Hanneke Faber is President of Unilever Europe and a member of the Unilever Leadership Executive. She has spent most of her career in the FMCG and retail industry. We asked her about the future of brand activism.
You have said that “brand builders need to take a stance, to create movements, to evangelize and even sacrifice.” Can you explain what you mean?
I think it’s really important that brands do three things to win, and I always use Ben & Jerry’s as the example to illustrate those three things. At Unilever, they are our most purposeful, activist brand.
The first thing is they need to be really clear on what their purpose is in life, in the brand, so Ben & Jerry’s purpose is phrased as “Peace, Love & Ice-Cream.”
That’s funny and easy to remember, but they’re very serious about the peace and the love, as well as of course, the ice-cream – they make fabulous ice-cream. The ice cream is a given, but peace and love for them stands for issues such as inclusivity, a fair chance for everyone. They’re concerned about justice in the criminal justice system, for example. They work for climate justice, because they figure that “ice caps, like ice cream, are best kept frozen.”
The second thing a brand needs to do is to link that purpose to locally relevant issues that reflect the times.
Twenty-five years ago, when Unilever bought them, peace, love & ice-cream meant something different.
Today, peace, love and ice-cream means “Pecan Resist” which calls for peaceful resistance against the Trump administration’s “regressive and discriminatory policies” targeting minority groups, women, people of color, LGBTQ people, refugees, and immigrants.
It’s all about inclusivity, no walls, etc.
They’ve executed against their purpose in very different ways around the world. Local relevance is critical. In Germany there’s also a refugee issue, not around a wall, but it followed Angela Merkel’s “wir schaffen das” statement– which means we’ll get it done. Ben & Jerry’s is present at pro-immigration rallies – being very visible in the refugee debate.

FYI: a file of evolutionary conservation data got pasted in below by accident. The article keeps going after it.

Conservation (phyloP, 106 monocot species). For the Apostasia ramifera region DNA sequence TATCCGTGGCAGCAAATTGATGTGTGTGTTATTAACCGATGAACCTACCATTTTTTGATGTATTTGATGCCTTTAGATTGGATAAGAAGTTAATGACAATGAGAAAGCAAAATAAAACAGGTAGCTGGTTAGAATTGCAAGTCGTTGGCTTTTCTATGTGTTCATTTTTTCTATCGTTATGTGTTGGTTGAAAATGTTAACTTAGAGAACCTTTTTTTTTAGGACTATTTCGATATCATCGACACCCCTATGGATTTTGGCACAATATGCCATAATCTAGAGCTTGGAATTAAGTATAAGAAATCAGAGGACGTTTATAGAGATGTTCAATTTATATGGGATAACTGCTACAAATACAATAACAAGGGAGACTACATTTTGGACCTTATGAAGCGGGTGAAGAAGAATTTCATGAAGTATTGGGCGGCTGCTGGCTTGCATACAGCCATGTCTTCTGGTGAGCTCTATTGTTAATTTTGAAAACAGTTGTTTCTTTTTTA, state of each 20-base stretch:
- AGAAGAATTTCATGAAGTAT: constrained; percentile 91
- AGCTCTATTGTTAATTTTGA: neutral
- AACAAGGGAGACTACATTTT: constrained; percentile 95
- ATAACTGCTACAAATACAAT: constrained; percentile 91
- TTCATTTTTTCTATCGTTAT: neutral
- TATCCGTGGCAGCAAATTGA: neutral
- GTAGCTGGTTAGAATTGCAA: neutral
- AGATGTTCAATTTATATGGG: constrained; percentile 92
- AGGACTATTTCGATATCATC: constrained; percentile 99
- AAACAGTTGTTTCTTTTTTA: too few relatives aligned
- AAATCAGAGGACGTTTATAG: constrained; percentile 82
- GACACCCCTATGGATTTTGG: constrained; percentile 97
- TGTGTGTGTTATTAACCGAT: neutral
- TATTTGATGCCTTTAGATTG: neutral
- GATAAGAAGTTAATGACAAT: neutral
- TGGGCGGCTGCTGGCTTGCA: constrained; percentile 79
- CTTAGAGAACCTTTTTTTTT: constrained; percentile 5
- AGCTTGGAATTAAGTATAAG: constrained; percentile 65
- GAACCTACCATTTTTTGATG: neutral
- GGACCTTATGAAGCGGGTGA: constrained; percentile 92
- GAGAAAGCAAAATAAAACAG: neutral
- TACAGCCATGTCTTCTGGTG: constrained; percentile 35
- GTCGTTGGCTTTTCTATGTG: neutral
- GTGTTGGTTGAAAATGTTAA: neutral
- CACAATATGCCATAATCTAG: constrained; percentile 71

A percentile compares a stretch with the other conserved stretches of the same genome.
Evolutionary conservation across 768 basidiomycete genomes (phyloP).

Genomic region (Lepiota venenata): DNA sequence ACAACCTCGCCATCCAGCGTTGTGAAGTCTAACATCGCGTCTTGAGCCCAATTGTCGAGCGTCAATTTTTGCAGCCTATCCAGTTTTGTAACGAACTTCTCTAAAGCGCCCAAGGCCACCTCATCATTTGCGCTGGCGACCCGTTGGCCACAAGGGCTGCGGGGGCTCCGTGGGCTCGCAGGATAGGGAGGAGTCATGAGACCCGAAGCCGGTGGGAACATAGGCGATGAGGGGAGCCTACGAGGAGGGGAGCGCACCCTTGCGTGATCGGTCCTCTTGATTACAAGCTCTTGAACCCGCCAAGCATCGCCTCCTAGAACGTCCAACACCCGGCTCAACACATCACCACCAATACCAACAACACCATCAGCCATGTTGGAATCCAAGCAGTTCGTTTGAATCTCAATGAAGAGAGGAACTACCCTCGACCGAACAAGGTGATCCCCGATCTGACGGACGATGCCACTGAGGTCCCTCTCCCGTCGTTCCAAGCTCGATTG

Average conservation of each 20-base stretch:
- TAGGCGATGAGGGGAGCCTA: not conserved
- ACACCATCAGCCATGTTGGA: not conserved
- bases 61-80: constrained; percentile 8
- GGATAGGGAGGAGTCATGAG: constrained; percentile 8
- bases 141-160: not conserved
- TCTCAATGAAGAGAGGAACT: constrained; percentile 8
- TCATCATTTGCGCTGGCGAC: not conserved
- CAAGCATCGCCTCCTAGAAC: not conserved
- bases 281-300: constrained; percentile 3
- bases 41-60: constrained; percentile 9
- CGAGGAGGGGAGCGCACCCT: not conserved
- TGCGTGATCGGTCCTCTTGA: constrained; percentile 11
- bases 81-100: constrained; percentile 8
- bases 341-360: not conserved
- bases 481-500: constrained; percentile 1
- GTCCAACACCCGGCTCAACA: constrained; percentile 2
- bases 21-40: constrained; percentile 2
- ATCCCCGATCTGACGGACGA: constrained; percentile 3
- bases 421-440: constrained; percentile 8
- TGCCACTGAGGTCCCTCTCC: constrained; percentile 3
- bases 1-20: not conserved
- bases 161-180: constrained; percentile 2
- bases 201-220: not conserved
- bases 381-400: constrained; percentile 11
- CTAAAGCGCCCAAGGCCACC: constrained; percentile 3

The third point is that the brand must talk about it. You can’t have a great purpose and do great things and then use old-fashioned TV advertising. So what Ben & Jerry’s does is spend virtually all of its ad marketing money on activism – in events, in packaging, and in the store. All their money is spent on activism – on bringing their purpose to life. They do and then they communicate.
Has this been successful? Ben & Jerry’s has enjoyed many years of double-digit growth here in Europe. I’m just trying to bring this on to more of our brands. Most of our brands had a purpose once upon a time when they started, but over time they’ve lost some of it.
How did you become a brand activist?
I grew up as a marketeer at Procter and Gamble – where it was all about superior product benefits. Tide washes whiter, and Pantene makes your hair shinier. That is important, but it’s no longer sufficient in a time where there’s so much competition. Now you need people to love you not only for what you deliver, but also who you are. Just providing great ice-cream is not enough. Unilever has given me the license to be much more activist on individual brands.
From my own upbringing, my Dad led the massive European anti-nuclear movement in the 1970’s and 80s, galvanizing almost 500,000 citizens to demonstrate in Amsterdam and London. He was a role-model. He also fought for human rights in Eastern Europe. I saw how activism can rally people and create a movement.
What do you say to critics who may feel that “purpose” is simply another marketing gimmick?
I will say you can’t invent a purpose for a brand. You have to go back to the origin of the brand and ask where did it come from? What was the intent of the founder? The founders are critical. And then, you need to make that brand purpose relevant for today. We have brands which are over a hundred years old.
So can a brand wake up?
The purpose of the brand will stay the same from when it was founded. But the local issue of today is likely to be rather different from a hundred years ago. A hundred years ago, Lord Lever was interested in hygiene – so children wouldn’t die. Today, in the western world, the opposite may be true. Kids don’t get dirty anymore, because they spend all their time playing on a screen. So now our job might be to encourage kids to get dirty, to go out and play, and yes, we’ll help you clean up after. Dirt is good.
How can a brand purpose be brought to light?